Some have called the War in Afghanistan an "endless war". While not literally true, it might as well be. The entire period of US occupation amounts to just under twenty years in total. Twenty years might not sound all that bad on paper. Like Stalin might say, it’s not a tragedy, just a statistic. However, those twenty years are so much more than just a number. It represents a whole generation of men and women sent off to fight. Sons fighting in the same provinces their fathers did. Daughters stationed at the same bases their mothers fought from. Many of those deployed towards the end of the war probably didn’t remember when the war began. With a war this long, I’m not sure anyone really does.

With endless wars comes endless spending. If the US is to keep a constant stream of men, equipment, weapons, and bribes coming flowing into Afghanistan, none of that is free. As it turns out, none of that is cheap either. The Costs of War Institute at Brown University’s latest estimates for the total costs of the war peg it at $2.313 trillion. Written out long-hand, the number is: 2,313,000,000,000. This is the equivalent of spending just over 300 million dollars every single day just in Afghanistan since the war began in 2001. Put in individual terms, this war cost the taxpayer roughly $2 every day, or $730 a year.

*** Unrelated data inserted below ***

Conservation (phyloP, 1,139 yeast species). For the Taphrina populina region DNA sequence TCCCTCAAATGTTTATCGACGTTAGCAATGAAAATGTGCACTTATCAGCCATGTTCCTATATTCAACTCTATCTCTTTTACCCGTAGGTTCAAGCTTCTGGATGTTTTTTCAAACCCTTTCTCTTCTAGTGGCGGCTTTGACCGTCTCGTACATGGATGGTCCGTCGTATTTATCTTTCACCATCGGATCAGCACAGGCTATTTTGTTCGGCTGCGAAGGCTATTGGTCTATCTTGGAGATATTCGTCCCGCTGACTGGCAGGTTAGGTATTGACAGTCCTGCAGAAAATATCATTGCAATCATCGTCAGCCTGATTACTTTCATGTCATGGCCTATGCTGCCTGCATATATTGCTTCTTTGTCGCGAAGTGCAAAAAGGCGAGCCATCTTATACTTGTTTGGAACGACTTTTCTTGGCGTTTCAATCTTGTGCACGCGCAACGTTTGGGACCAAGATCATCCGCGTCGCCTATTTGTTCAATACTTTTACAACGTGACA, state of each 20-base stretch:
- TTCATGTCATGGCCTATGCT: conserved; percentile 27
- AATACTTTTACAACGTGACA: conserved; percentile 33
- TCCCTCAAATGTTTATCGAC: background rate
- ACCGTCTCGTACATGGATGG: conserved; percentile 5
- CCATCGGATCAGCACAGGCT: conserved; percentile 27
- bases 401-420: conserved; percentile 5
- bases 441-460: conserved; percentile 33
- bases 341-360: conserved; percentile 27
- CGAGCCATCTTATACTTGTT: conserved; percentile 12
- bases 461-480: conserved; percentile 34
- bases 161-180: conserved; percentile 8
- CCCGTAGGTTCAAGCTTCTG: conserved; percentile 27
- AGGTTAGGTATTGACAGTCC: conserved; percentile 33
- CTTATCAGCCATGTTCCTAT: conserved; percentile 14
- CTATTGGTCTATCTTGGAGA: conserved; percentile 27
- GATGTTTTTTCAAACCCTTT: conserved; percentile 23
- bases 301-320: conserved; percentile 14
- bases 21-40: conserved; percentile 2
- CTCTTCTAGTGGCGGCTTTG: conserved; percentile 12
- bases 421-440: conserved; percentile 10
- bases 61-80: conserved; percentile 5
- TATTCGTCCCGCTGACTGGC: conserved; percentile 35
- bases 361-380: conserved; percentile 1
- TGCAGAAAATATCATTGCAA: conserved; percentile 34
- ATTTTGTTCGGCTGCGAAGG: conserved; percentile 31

Imagine what that money could have done for my generation over the course of twenty years. Instead of building bombs, we could have built bridges and schools. My generation is finding themselves in the midst of an unprecedented student debt crisis. Imagine if even some of that money had gone to saving money for college instead of buying more bullets and hand grenades. The whole pile of $2.313 trillion could have just been set ablaze with a match, and even that would have been better than facilitating this destructive and pointless war.